GOODNESS me, jealousy is a terrible thing, isn’t it? I’m talking about the outpouring of fury that seems to have been generated about 21-year-old Kylie Jenner being declared “the youngest ever self-made billionaire” by Forbes magazine.
Funnily enough, the anger seems not to be so much about the billionaire bit, but more about the label that she is “self-made”.
To be clear, the reason Kylie, left, is a billionaire is because of the success of her Kylie Cosmetics make-up and beauty product empire.
She hasn’t made her fortune by leaking a sex tape. Nor has she made it by flaunting her scantily clad body.
Although, really, had she become rich by doing either of those things surely that is her business, it no longer being the 1950s.
But, in fact, she has had the entrepreneurial spirit to create, run and sustain a phenomenally successful cosmetics company.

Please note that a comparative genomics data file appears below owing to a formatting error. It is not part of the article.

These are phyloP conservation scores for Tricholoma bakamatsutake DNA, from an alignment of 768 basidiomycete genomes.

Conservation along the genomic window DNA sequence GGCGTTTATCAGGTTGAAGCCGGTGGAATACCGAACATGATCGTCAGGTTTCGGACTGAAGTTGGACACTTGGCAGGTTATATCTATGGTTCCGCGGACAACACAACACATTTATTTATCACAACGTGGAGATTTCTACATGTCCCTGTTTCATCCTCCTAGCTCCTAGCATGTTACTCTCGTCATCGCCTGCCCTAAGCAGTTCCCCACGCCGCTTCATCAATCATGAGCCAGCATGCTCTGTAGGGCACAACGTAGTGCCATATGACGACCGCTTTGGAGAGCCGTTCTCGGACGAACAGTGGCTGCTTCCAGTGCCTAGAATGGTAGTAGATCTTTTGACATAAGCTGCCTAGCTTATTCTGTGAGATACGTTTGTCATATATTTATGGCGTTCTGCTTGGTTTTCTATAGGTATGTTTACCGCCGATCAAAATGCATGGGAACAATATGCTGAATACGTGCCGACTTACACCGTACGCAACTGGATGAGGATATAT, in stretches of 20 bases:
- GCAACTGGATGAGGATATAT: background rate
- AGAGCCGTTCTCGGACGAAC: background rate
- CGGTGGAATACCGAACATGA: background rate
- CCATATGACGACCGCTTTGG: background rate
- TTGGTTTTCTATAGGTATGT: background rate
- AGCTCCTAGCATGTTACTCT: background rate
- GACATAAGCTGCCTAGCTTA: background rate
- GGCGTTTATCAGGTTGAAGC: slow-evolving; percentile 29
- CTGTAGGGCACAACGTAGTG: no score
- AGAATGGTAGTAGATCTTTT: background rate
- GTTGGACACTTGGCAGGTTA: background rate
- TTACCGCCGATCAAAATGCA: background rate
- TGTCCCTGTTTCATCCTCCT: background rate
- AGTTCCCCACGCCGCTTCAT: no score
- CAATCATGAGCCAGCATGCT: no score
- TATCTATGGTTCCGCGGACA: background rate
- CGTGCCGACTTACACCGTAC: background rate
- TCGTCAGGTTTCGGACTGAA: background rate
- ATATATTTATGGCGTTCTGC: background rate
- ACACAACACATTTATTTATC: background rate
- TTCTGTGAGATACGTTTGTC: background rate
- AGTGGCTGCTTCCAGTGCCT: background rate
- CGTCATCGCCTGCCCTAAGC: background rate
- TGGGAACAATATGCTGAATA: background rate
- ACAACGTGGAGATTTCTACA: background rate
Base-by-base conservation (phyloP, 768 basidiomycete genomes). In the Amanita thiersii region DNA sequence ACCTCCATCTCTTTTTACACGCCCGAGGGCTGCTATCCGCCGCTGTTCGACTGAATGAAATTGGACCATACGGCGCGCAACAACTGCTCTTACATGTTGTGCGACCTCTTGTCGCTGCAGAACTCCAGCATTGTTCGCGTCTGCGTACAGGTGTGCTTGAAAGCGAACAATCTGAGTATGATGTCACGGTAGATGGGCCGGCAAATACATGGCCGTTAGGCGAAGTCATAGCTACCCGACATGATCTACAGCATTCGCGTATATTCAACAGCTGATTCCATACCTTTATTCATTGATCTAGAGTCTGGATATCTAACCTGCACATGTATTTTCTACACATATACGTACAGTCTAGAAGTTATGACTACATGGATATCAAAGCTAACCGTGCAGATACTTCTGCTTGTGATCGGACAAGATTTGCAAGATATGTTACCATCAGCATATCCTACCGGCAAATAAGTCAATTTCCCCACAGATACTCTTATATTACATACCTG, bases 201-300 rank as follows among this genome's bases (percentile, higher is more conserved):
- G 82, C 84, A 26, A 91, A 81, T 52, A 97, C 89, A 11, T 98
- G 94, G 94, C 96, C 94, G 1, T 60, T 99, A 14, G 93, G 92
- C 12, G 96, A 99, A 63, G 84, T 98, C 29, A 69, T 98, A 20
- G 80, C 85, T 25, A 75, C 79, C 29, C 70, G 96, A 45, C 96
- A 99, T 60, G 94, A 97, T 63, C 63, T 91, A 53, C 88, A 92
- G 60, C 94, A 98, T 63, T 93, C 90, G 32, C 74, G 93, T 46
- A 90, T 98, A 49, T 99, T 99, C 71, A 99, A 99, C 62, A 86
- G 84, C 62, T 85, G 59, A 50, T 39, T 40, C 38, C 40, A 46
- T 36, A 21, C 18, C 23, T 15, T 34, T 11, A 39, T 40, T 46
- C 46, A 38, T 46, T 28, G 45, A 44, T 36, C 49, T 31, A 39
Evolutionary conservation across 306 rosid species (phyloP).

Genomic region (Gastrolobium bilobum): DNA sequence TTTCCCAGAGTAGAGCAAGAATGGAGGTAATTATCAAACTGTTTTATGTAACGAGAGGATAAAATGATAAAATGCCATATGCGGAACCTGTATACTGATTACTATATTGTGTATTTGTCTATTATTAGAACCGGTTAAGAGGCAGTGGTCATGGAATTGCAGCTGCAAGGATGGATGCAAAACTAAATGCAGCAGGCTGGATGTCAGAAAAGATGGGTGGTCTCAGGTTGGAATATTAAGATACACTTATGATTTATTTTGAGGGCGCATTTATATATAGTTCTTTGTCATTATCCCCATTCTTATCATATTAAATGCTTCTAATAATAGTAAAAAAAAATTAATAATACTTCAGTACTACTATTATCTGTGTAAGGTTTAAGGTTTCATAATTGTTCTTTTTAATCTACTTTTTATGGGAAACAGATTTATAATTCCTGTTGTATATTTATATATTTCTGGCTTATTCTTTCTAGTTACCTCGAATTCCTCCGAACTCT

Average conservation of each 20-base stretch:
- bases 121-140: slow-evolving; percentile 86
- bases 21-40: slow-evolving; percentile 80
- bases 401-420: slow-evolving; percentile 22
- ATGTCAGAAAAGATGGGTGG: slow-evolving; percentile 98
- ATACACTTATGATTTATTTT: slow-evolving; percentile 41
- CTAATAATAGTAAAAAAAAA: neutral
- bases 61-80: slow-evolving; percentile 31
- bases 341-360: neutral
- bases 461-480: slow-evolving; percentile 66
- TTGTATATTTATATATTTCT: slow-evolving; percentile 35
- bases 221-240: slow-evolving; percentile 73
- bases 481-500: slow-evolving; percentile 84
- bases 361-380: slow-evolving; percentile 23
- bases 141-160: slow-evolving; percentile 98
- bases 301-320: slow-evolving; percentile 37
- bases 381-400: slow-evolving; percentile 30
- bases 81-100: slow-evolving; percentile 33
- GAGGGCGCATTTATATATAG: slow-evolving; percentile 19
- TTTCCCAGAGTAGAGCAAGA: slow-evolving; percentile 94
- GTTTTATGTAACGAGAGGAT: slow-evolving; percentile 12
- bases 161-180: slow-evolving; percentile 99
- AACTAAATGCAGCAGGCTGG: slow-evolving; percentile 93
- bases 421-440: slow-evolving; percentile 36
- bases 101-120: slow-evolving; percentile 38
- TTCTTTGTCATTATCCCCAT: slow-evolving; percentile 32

At an age when many young people are still “finding themselves”, she has made a career for herself by building her brand, paying tax and employing people.
In an attempt to discredit her, some people point to the fact that most of Jenner’s cosmetic sales come from her promoting them on her own social media platforms. But what has her sales method got to do with anything?
Sure, she is capitalising on her brand. And that, surely, just makes good business sense. Sure, she happens to have a famous sister, but that’s not her fault.
In fact, others might have responded to a sister as famous as Kim by cowering in her shadow plagued by hateful jealousy (look at Meghan Markle’s sister for example).
Why do people find it so hard to give Kylie credit where it is due?
In my experience, rich kids can be lazy . . . which makes it even more impressive that she’s built an empire.